This classic Fuji Ketch is located in southern Chile. For those who have dreamed of sailing Patagonia, this is your chance! Despite her age she is well maintained, well equipped, and ready to go!
Of the design, here is an excerpt of a review from famed bluewater yacht designer Robert Perry:
By now the Fuji 35 is a very successful stock yacht. Upon her introduction I was quite surprised that there was a market for a yacht with very little of the current stock boat trappings. In fact, the Fuji 35 seemed a little anachronistic. It is, I'm sure, this feature that has brought her to the popularity she is now enjoying.
The John G. Alden office has been known for years for producing fine performing yachts. The Fuji follows in this tradition. She is of a hull form that traces its model back to the well-known Alden schooners. Compared to most of the current production yachts, the Fuji is a bit narrow. I don't think it's narrow, I feel it's about right for good windward performance. While the Fuji won't point like an IOR racing yacht, she will move to weather well, to cruising boat standards.
The sheer and other aesthetic treatments on the hull are done with impeccable taste, and the Fuji doesn't convey the "toy boat" image of some of the other character type designs. In fact, to call the Fuji a character yacht would be wrong. She is a traditional yacht.
The beam on deck is generous. This makes for a very dry boat and has the bonus of affording large side decks and a huge cockpit area. The keel is long but cut away slightly forward to improve maneuverability. There is a slight drag angle to the keel also. This, I think, is also to improve maneuverability. There should be no question as to the Fuji's ability to track or steer herself. The large transom and the minimum overhang of the mizzen boom would be ideal for attaching a self-steering device. The displacement / length ratio of the Fuji 35 is 413. This indicates the Fuji is in the heavy displacement area.
The Fuji is available in two rigs, the standard ketch and optional cutter. Aesthetically both rigs look great on the yacht, but my preference is for the ketch. It's true that you possibly could go to weather a little bit better with the cutter; however, I think the improvement would be negligible due to the hull form of the Fuji. The largest sail in the ketch rig is only 220 square feet. This would make the Fuji very easy to handle short handed. The ketch rig is very hard to beat for leisurely husband and wife sailing. While I don't care for the shape of most club jibs, they do cut down the activity during a tack.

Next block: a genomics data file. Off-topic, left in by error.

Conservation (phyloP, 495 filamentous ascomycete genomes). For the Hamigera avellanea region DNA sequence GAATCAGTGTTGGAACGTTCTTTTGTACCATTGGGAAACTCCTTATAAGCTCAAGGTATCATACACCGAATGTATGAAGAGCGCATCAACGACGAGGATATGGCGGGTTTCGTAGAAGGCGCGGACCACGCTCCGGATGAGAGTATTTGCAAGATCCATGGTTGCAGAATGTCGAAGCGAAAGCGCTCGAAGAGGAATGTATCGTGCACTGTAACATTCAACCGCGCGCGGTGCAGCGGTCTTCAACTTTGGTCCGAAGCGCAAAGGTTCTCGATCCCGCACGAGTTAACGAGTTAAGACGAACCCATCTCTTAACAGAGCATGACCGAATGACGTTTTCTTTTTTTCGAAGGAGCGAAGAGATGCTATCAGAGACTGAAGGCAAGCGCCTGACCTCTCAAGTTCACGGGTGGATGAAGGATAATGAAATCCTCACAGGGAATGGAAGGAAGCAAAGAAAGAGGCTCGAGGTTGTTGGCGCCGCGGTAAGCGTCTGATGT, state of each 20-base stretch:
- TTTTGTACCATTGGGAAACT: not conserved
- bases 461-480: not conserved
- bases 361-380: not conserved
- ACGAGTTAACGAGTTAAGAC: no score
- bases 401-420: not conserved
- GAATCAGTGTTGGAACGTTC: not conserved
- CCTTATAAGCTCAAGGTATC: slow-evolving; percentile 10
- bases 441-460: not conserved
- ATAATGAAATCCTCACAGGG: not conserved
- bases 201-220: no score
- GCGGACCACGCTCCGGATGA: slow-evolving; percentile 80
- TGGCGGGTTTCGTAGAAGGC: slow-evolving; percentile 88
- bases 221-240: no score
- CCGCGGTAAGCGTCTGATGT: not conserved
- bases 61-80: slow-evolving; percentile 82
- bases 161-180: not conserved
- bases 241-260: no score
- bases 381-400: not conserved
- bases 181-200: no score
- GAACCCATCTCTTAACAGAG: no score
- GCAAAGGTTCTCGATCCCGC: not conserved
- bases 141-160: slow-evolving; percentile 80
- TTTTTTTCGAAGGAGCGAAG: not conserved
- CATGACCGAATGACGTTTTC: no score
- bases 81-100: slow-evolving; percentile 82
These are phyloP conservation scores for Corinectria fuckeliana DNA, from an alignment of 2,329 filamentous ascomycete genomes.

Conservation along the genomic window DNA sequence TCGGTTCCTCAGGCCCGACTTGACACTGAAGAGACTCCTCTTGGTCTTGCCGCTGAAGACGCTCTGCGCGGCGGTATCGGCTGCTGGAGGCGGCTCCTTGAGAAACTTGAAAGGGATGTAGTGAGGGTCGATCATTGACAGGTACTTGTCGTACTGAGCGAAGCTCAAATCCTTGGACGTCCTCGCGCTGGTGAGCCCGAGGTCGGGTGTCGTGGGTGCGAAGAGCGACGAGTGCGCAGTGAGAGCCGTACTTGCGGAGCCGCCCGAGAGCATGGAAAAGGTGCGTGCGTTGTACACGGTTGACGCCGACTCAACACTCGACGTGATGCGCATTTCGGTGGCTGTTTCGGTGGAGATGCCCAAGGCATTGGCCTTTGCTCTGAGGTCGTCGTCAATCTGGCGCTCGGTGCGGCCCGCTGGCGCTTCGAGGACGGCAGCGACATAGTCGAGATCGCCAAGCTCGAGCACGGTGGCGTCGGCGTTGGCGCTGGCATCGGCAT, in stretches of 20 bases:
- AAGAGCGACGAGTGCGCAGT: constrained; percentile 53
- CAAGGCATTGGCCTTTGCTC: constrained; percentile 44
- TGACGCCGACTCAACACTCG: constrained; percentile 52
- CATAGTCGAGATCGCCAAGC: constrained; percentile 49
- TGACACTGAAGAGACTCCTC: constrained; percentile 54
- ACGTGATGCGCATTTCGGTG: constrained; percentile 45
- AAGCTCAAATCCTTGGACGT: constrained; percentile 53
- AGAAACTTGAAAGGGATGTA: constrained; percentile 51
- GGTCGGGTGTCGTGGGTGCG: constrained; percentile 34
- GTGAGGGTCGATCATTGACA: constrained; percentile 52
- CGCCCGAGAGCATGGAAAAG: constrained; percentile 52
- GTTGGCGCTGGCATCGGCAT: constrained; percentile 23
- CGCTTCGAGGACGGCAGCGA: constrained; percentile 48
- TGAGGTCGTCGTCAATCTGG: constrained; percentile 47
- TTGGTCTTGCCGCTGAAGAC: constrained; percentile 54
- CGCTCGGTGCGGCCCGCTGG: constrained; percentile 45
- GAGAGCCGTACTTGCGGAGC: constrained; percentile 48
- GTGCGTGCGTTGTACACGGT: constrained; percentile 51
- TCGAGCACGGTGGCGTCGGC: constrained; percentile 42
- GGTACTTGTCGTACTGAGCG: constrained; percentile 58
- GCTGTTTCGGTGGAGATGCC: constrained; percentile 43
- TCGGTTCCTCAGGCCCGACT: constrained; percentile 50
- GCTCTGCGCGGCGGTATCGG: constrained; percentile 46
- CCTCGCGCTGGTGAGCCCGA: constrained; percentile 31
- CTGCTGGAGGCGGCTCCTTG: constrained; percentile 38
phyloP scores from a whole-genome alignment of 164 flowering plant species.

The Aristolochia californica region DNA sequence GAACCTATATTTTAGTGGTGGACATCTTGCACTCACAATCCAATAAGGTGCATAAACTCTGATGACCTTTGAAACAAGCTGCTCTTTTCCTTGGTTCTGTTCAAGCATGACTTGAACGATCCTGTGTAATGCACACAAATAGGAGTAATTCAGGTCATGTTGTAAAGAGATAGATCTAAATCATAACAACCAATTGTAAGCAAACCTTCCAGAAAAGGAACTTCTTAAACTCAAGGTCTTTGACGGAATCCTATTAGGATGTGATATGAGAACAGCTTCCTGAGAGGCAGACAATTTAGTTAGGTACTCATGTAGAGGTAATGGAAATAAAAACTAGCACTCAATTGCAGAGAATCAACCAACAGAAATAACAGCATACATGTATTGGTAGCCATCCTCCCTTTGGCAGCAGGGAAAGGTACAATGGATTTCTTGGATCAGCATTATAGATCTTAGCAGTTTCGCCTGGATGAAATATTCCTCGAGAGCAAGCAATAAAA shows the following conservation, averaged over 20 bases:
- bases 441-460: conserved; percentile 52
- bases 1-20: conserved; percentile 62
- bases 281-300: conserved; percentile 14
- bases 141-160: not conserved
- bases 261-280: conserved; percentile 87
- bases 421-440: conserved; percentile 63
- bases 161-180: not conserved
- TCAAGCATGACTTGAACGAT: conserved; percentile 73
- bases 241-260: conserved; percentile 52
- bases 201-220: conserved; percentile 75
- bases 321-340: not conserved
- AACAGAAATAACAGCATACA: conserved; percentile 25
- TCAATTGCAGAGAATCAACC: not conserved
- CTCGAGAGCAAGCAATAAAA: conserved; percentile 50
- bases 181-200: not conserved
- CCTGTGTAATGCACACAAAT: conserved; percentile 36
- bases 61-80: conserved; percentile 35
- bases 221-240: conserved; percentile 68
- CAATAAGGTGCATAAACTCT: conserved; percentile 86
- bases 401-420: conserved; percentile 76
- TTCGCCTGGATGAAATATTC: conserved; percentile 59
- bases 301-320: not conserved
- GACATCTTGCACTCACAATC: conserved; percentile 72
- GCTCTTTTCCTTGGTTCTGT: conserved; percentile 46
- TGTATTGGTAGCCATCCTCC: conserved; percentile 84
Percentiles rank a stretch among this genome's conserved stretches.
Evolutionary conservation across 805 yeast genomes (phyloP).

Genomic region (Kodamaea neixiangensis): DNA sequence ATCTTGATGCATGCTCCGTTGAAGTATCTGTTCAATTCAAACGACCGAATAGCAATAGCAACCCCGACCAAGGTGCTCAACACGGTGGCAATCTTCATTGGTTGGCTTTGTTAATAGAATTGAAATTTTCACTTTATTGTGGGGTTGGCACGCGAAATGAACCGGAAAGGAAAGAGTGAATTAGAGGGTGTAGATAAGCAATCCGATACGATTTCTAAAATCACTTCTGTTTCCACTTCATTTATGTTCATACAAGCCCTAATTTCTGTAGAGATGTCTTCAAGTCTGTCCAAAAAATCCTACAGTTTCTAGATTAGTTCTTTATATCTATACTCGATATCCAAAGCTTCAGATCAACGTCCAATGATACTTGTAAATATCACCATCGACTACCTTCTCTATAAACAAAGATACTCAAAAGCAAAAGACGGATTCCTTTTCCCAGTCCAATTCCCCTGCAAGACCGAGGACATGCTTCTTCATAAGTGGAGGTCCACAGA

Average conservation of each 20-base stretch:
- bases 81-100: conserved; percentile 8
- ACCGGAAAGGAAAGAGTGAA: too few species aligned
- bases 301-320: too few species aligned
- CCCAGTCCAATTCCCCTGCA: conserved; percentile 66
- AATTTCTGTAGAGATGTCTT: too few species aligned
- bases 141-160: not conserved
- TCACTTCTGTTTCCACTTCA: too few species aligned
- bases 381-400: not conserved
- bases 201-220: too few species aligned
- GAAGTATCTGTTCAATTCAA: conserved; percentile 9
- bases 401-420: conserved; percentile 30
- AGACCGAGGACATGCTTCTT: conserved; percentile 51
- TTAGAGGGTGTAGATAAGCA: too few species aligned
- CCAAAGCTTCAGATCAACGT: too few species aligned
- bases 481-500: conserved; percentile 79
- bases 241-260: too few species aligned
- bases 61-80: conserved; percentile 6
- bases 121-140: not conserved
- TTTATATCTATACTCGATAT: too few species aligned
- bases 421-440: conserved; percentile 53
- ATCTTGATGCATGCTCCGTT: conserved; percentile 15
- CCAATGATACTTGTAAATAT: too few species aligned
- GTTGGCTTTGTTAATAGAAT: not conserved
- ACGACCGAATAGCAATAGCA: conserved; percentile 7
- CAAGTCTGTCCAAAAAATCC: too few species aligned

Very few people can go below a Fuji for the first time without some sort of pleasant exclamation. The woodwork is of a quality that is all but extinct and has to be one of the main selling points of the Fuji. Her builder is Fuji Yacht Builders, Japan. The molding details are the best I've seen on a production yacht. Wood lovers will feel right at home. The builder has gone to the trouble of matching all his grains, and the overall impression is beautiful.
The layout of the Fuji is quite simple and a time-proven winner. There is quite an expanse of teak and holly cabin sole, and I personally know of a number of people living aboard their Fujis in the Seattle area. This is the true test of an interior. If you can stand to live aboard the yacht, and even enjoy it, the layout is usually the prime factor. Standard cushions on the Fuji are five inches thick. Other nice standard features are hot and cold pressure water, 110 wiring, shower sump pump, 30 gallon holding tank and an unusual amount of lockers and drawers.
The hull of the Fuji is hand laid up fiberglass with polyurethane noise and sweat insulation.
Yachts, being the romantic objects that they are, are, I'm sure sold on their looks more times than the owners would like to admit. I like this. This is a very valid criteria and one in which the Fuji 35 excels. Her styling insures that she will look good for years to come.
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